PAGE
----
The goal of the mission is to have a certain level of capability, firstly in terms of resources, to take into account what’s happening in the territory and make an assessment of a number of groups, behaviours, situations, demonstrations etc. so that the presidential election – planned on 25 May and due to be held on that date – can be free, transparent and under international control.
Q. – I wanted to know if the EU envisages – as the United States has done – sanctioning a Russian bank or banks specifically? The ones close to the Russian government? Is this an option you’ve taken or are considering? Do you agree that the EU has fallen short of what the United States has done today against Russia?
THE PRESIDENT – As for banking, there hasn’t been this approach. But as I’ve told you, two decisions seem to me very important. The first is about the people. They’re not entirely the same as those on the list drawn up by the United States. The second decision is the cancellation of a number of international meetings – at least, European meetings as far as the Russia/EU summit was concerned; the G8 could become a G7 – and also the suspension of bilateral summits.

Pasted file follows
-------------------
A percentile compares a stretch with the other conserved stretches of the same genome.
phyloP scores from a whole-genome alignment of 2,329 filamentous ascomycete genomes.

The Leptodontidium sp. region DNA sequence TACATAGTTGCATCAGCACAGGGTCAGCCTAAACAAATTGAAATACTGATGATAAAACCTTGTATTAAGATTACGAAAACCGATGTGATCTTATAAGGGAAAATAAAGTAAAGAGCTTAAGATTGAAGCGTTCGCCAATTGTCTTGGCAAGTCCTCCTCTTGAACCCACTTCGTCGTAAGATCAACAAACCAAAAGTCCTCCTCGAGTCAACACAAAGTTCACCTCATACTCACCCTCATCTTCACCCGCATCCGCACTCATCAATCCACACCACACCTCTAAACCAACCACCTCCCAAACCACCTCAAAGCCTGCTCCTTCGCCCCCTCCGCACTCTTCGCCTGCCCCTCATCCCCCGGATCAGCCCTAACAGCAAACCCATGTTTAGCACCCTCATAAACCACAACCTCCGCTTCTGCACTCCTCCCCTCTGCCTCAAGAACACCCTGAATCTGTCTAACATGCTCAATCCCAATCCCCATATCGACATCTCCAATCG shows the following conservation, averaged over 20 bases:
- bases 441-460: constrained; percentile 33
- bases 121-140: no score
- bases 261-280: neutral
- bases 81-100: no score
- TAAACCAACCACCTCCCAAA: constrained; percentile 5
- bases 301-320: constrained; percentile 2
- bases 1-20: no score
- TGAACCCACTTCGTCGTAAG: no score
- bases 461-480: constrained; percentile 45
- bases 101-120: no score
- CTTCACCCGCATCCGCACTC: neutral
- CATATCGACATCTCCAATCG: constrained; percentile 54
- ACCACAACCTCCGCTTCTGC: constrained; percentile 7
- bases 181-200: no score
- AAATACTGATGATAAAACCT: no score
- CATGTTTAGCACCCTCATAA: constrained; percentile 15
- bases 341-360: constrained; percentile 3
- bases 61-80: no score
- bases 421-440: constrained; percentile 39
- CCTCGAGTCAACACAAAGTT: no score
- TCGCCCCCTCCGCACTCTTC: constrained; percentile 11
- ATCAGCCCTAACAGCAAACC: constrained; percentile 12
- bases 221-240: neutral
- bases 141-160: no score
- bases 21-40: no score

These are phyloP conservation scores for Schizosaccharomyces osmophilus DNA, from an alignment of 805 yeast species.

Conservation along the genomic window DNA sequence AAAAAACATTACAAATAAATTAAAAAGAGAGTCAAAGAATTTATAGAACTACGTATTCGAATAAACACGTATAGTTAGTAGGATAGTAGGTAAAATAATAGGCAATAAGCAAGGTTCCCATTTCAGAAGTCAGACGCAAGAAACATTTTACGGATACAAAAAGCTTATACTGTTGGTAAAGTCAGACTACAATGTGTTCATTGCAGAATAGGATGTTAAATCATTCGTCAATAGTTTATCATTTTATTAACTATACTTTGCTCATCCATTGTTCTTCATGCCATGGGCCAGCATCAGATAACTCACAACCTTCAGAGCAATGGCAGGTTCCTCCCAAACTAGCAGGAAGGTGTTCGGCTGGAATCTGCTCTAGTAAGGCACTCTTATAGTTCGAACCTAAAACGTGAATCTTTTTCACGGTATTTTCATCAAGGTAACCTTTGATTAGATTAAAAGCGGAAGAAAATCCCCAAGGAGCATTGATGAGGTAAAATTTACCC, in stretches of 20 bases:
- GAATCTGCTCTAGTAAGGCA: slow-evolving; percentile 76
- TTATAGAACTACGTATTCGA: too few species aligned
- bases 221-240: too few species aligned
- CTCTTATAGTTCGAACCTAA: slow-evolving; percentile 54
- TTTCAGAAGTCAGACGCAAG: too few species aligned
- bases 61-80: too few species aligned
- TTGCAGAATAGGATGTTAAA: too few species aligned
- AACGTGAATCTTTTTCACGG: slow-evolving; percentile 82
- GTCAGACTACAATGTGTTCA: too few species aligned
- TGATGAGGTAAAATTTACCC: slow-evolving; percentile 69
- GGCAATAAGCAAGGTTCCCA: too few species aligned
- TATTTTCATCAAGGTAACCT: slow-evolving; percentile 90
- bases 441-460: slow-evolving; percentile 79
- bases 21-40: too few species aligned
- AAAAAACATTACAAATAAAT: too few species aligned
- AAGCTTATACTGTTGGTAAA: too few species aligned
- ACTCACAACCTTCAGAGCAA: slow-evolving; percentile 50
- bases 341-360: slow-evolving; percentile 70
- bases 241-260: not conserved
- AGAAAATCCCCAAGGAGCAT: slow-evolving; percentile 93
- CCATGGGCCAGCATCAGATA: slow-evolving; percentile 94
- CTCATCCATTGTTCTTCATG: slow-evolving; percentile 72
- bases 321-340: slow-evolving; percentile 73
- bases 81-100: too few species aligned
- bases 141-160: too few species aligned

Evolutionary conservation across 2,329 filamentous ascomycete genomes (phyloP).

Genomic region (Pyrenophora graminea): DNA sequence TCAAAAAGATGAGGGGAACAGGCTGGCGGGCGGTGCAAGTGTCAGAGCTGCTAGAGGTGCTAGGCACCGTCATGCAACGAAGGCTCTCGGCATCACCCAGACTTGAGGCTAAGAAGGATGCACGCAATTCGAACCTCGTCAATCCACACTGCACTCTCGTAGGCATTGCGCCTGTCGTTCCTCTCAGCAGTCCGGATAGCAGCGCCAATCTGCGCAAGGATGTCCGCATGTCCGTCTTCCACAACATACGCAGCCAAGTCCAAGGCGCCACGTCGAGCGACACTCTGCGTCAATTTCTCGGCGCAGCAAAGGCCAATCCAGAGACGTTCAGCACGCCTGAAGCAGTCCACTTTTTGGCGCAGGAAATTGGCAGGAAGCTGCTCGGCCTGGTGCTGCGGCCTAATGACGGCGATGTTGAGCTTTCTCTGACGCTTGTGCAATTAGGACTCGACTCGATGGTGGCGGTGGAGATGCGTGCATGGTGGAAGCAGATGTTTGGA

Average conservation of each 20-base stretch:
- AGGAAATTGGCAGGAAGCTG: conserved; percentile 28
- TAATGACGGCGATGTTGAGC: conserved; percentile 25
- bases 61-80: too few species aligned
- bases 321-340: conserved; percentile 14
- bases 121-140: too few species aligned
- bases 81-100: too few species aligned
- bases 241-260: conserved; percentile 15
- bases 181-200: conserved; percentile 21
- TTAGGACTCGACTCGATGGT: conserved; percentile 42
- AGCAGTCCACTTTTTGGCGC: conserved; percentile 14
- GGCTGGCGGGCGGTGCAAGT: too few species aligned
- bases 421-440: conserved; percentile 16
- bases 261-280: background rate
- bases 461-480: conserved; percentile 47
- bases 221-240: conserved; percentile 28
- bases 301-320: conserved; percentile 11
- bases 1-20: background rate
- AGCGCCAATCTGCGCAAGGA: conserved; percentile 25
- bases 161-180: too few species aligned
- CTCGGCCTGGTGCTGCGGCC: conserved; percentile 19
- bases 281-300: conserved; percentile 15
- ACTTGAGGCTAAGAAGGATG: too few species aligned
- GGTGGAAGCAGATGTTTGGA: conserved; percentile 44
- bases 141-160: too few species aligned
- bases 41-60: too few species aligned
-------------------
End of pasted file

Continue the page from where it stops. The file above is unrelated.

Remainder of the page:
This is also what France has done, because as you know, on Tuesday there was due to be a visit to Moscow by Foreign Minister Laurent Fabius and Defence Minister Jean-Yves Le Drian. I decided they wouldn’t go. What was done by France will be done by the other member states.